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Case Studies

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Benign Cutaneous Peripheral Nerve Sheath Tumor with Hybrid Features: Report of Two Cases with Schwannoma/Perineurioma and Schwannoma/Neurofibroma Components

Shanouda S.a · Kaya G.b

Author affiliations

Divisions of aClinical Pathology and bDermatology and Venereology, University Hospital of Geneva, Geneva, Switzerland

Corresponding Author

Dr. Shirien Shanouda

Division of Clinical Pathology, University Hospital of Geneva

Rue Gabrielle-Perret-Gentil, 4

CH-1205 Geneva (Switzerland)

E-Mail shirien.shanouda@gmail.com

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Dermatopathology 2017;4:1-6

Abstract

Hybrid benign peripheral nerve sheath tumors are rare tumors exhibiting areas of more than one neural neoplasm such as schwannoma/neurofibroma, neurofibroma/perineurioma, or schwannoma/perineurioma. These tumors usually arise in the skin of the extremities and trunk, and less commonly affect extracutaneous sites. Here we report two cases of these tumors exhibiting hybrid features of schwannoma/perineurioma and schwannoma/neurofibroma located in the scalp and the ankle, respectively.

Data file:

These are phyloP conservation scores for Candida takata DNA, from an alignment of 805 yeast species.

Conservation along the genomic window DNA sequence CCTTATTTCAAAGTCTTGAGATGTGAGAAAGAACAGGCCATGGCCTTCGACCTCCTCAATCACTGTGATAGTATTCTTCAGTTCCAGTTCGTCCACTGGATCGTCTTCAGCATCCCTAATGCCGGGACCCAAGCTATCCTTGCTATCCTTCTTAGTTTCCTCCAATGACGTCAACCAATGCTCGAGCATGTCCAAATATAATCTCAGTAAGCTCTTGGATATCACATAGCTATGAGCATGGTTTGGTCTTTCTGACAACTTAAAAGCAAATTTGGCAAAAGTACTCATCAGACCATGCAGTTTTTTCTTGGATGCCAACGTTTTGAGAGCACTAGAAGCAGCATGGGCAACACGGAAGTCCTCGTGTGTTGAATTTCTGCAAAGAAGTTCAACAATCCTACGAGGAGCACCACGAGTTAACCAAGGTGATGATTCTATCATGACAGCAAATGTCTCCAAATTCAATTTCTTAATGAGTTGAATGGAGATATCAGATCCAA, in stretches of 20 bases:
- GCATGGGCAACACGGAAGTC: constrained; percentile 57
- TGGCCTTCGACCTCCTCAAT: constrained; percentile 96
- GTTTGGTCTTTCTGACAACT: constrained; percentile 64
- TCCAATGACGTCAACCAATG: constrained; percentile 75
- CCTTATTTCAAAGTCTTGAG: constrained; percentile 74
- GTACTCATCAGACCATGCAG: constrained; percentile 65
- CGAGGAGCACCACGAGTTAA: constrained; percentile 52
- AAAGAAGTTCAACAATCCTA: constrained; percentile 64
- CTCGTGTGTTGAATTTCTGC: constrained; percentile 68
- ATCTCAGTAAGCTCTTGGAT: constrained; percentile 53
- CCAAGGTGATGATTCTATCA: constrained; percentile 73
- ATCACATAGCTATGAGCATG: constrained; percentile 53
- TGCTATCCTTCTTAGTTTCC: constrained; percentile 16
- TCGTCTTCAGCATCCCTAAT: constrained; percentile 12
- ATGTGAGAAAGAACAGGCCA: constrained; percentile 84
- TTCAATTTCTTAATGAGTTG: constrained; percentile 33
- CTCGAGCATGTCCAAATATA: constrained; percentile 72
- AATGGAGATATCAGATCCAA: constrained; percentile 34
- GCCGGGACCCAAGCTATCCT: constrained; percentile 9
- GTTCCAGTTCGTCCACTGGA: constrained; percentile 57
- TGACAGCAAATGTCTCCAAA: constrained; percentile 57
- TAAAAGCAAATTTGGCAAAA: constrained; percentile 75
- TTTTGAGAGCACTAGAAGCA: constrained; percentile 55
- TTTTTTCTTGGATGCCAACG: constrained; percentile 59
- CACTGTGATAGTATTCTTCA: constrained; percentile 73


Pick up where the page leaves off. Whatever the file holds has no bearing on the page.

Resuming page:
© 2017 The Author(s) Published by S. Karger AG, Basel


Introduction

There are 3 common tumors of benign peripheral nerve sheath tumors (BPNST): perineurioma, schwannoma, and neurofibroma. Examples of hybrid BPNST have been previously described, such as schwannoma/neurofibroma, neurofibroma/perineurioma, schwannoma/perineurioma, or schwannoma/perineurioma/neurofibroma [1,2,3,4]. Tumors with divergent neural differentiation including hybrid schwannoma/neurothekeoma [5] and melanocytic nevus with schwannoma and perineurioma have also been reported [6]. These tumors usually arise in the skin of the extremities and trunk, and less commonly affect extracutaneous sites [1,7]. Here we report 2 rare cases of these tumors exhibiting hybrid features of schwannoma/perineurioma and schwannoma/neurofibroma located, respectively, in the scalp and the ankle.